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Finding the Right Fit – Levels of Support for LD Students at the Post-Graduate Level

Students with learning disabilities and ADHD are applying to colleges and universities at increased rates. And while colleges and universities are making progress in leveling the academic playing field for qualified students, campus attitudes and special services programs continue to vary. Unlike public schools, colleges and universities are required by law only to make “reasonable accommodations” for qualified students with learning challenges. Thinking about disability support programs in terms of three main categories will help students and their families determine which college support programs are a good fit.

“Basic” programs are also referred to as limited, self-directed or decentralized programs, and they only offer accommodations required by law, such as note-taking assistance and un-timed testing. Most colleges and universities fall into this category and are best suited for students who received consultative services only at the high school level. For students with on or near grade level reading, writing and math skills, strong self-advocacy, and consistent time management skills, the assistance of basic programs provide the necessary accommodations for academic success.

At the next level of support are programs described as “coordinated” services. These programs provide services beyond the required level. Students will have access to at least one specially trained staff member who may have input on admission decisions and offer study skills classes, tutors, and other support services at no additional charge. These programs are typically best for students who demonstrated on or near grade level skills in high school, but needed support in requesting needed accommodations and in effectively managing their time.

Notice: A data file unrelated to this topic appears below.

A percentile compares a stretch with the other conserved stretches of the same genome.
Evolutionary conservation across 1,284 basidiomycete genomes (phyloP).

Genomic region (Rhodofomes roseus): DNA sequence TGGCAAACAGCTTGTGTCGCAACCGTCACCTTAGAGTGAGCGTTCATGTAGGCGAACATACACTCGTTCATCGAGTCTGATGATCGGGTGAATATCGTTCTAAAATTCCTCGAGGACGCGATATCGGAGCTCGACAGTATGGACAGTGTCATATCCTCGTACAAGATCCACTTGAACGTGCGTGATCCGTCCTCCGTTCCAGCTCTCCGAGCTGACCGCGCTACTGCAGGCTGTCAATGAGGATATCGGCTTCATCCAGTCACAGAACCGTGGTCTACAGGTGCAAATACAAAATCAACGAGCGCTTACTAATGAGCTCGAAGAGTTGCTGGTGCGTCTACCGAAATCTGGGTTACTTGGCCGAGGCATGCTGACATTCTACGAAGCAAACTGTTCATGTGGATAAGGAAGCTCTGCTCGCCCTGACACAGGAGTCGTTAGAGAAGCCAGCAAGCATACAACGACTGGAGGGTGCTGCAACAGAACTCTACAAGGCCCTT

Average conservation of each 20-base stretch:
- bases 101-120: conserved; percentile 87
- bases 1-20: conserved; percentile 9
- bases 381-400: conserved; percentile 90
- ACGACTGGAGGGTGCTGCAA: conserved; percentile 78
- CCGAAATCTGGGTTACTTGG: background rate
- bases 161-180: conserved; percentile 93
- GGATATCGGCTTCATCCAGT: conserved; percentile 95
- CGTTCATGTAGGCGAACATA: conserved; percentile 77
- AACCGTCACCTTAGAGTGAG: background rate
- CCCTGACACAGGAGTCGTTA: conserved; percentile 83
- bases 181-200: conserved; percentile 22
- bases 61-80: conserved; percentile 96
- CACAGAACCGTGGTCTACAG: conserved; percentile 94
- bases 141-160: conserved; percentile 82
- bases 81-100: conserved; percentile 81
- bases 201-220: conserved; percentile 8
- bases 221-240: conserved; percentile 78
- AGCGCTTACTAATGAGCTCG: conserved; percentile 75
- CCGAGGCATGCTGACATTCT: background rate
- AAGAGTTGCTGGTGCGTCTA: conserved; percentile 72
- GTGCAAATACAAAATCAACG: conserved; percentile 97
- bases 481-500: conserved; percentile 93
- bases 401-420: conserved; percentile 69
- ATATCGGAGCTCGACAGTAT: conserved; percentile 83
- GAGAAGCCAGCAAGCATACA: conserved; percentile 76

Programs offering the highest level of support are described as “structured” or “proactive” programs. They often require students to sign a contract and charge additional fees ranging from $2,000 to $8,000 a year. They offer modified coursework and specially trained staff that monitor individual student progress. Fewer than 100 schools fall into this category.

To determine the best program for your student, students and their families should schedule a meeting with the Disability Services Program on campus. Sitting down with staff from the disability services program, which every college and/or university should have, will give you an opportunity to learn more about the program, the staff and the services available to students with learning challenges. Once your family has had the opportunity to see the program and meet its representatives, you and your student will be better able to evaluate the college’s academic and extracurricular activities, college climate and its disability supports for getting you in – and out of – college.

Heather Creech
LD Educational Consultant

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